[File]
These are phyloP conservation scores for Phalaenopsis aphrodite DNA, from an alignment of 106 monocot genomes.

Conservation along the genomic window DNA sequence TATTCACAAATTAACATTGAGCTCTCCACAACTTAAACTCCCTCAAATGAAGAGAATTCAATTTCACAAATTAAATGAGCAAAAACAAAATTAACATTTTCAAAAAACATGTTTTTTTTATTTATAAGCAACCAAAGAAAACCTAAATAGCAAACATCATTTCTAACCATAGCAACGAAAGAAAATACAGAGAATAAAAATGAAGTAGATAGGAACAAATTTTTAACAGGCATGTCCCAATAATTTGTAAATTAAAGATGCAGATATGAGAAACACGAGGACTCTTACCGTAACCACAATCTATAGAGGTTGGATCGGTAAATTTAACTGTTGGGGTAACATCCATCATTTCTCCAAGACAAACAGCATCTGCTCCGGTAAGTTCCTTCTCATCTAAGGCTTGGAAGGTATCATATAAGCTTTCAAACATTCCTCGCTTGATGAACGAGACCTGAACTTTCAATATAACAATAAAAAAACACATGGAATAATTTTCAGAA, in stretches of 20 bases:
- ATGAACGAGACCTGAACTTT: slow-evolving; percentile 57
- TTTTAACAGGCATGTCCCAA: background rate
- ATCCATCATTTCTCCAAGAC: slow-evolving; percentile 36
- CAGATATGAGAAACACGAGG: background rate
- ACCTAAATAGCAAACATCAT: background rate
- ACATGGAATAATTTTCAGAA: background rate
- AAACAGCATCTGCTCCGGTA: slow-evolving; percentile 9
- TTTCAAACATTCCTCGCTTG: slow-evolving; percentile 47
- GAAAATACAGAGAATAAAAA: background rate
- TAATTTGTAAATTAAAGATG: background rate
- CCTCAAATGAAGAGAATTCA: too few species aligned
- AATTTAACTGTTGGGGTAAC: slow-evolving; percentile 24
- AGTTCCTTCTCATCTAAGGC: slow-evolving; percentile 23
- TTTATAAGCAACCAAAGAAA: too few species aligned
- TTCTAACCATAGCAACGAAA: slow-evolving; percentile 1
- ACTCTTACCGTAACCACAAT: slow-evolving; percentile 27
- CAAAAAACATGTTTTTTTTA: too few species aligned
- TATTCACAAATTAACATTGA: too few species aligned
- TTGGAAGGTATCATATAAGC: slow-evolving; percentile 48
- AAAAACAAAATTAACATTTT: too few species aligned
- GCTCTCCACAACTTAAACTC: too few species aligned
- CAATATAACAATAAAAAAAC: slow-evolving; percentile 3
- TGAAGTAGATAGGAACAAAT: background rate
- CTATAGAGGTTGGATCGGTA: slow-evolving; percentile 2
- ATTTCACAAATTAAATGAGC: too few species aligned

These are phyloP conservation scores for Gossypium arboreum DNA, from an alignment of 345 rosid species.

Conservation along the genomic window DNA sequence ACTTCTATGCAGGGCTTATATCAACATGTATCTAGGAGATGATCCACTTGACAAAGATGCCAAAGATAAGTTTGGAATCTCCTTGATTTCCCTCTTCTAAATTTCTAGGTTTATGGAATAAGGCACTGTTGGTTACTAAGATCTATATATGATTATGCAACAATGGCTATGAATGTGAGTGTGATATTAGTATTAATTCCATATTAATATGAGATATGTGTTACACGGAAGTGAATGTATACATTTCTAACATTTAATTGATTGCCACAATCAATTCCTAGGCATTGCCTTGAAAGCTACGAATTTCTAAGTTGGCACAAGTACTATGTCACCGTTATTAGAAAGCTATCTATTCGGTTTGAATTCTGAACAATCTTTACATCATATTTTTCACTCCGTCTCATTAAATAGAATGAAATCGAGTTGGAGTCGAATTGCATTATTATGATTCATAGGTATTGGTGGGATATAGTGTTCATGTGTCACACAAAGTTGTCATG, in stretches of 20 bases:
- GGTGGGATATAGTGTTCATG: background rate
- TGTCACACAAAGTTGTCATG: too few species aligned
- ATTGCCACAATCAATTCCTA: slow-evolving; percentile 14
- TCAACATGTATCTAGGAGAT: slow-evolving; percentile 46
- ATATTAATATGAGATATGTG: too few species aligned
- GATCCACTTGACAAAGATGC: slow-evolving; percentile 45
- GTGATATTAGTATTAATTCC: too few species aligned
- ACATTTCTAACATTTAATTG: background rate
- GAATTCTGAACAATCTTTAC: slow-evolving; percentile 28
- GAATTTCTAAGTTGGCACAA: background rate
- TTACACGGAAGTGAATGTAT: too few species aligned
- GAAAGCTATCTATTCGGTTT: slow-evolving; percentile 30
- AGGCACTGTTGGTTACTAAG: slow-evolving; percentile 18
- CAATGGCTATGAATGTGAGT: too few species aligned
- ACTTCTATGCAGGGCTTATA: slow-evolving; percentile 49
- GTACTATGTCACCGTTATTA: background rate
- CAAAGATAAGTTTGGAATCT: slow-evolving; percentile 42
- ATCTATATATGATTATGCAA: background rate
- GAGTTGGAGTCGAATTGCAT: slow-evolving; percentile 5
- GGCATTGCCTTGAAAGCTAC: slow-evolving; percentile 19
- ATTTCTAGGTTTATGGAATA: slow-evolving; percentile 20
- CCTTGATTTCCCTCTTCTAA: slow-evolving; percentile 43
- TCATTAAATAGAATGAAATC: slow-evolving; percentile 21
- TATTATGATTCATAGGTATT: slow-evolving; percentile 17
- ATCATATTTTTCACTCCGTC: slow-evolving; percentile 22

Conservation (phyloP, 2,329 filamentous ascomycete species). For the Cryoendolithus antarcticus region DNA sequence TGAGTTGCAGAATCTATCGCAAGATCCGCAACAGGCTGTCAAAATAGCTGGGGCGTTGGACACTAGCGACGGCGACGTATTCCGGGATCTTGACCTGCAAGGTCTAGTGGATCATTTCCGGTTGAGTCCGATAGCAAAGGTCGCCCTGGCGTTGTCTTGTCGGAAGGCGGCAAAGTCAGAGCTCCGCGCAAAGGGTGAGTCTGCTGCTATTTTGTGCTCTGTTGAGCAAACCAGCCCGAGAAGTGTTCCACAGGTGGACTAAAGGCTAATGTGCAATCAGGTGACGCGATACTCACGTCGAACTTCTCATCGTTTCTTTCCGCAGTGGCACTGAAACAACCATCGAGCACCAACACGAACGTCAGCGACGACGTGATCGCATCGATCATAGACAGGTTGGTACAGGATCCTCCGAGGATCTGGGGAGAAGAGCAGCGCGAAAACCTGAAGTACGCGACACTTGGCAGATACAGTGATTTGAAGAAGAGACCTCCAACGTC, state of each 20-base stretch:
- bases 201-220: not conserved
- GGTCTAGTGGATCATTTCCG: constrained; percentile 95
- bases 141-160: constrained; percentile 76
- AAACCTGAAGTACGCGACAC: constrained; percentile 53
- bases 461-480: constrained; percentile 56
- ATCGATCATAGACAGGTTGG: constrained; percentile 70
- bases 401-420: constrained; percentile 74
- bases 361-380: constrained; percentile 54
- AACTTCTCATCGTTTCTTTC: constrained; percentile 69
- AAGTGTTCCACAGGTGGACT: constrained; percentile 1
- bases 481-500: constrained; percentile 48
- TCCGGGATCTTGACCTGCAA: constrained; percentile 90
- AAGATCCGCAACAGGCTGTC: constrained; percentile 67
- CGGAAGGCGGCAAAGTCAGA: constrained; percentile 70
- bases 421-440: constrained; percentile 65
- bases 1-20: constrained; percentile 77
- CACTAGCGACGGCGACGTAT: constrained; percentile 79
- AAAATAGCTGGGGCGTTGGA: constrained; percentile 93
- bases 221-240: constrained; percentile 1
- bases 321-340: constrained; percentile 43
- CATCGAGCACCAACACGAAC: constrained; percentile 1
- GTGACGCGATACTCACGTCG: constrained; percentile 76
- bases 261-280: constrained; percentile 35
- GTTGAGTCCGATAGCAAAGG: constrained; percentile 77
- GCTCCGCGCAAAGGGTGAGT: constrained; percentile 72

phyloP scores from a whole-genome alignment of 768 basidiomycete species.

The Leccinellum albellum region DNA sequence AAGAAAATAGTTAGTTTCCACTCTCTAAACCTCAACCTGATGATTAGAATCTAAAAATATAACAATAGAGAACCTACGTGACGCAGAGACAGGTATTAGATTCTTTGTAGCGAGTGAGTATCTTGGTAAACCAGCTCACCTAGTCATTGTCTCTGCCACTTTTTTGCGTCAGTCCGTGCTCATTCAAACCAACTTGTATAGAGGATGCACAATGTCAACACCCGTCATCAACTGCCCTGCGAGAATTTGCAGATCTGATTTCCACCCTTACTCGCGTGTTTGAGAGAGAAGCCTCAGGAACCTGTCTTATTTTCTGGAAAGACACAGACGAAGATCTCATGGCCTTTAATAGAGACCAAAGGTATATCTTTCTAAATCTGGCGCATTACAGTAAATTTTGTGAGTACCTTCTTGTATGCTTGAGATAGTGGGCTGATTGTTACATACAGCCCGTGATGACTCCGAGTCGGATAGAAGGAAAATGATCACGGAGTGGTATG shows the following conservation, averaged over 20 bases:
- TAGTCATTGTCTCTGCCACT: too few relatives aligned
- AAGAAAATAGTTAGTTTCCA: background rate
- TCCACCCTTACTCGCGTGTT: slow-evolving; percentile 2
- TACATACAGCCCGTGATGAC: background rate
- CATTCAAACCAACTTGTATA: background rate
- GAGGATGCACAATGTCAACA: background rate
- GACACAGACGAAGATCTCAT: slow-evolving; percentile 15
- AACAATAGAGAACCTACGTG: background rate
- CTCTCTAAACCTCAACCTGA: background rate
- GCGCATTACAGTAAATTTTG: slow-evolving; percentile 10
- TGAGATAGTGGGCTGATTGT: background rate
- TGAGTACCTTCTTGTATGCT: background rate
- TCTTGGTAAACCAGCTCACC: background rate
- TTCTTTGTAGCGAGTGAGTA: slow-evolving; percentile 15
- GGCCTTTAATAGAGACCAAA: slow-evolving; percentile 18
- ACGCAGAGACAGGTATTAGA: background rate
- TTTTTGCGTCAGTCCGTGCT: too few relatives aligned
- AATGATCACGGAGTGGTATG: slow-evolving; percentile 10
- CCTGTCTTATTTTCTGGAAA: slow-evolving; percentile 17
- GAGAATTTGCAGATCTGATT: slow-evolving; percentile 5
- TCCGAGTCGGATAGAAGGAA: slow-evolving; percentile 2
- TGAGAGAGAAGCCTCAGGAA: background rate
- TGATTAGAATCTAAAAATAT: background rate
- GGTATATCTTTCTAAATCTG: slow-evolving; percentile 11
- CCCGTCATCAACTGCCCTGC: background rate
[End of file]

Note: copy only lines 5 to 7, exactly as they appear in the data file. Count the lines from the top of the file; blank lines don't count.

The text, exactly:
- ATCCATCATTTCTCCAAGAC: slow-evolving; percentile 36
- CAGATATGAGAAACACGAGG: background rate
- ACCTAAATAGCAAACATCAT: background rate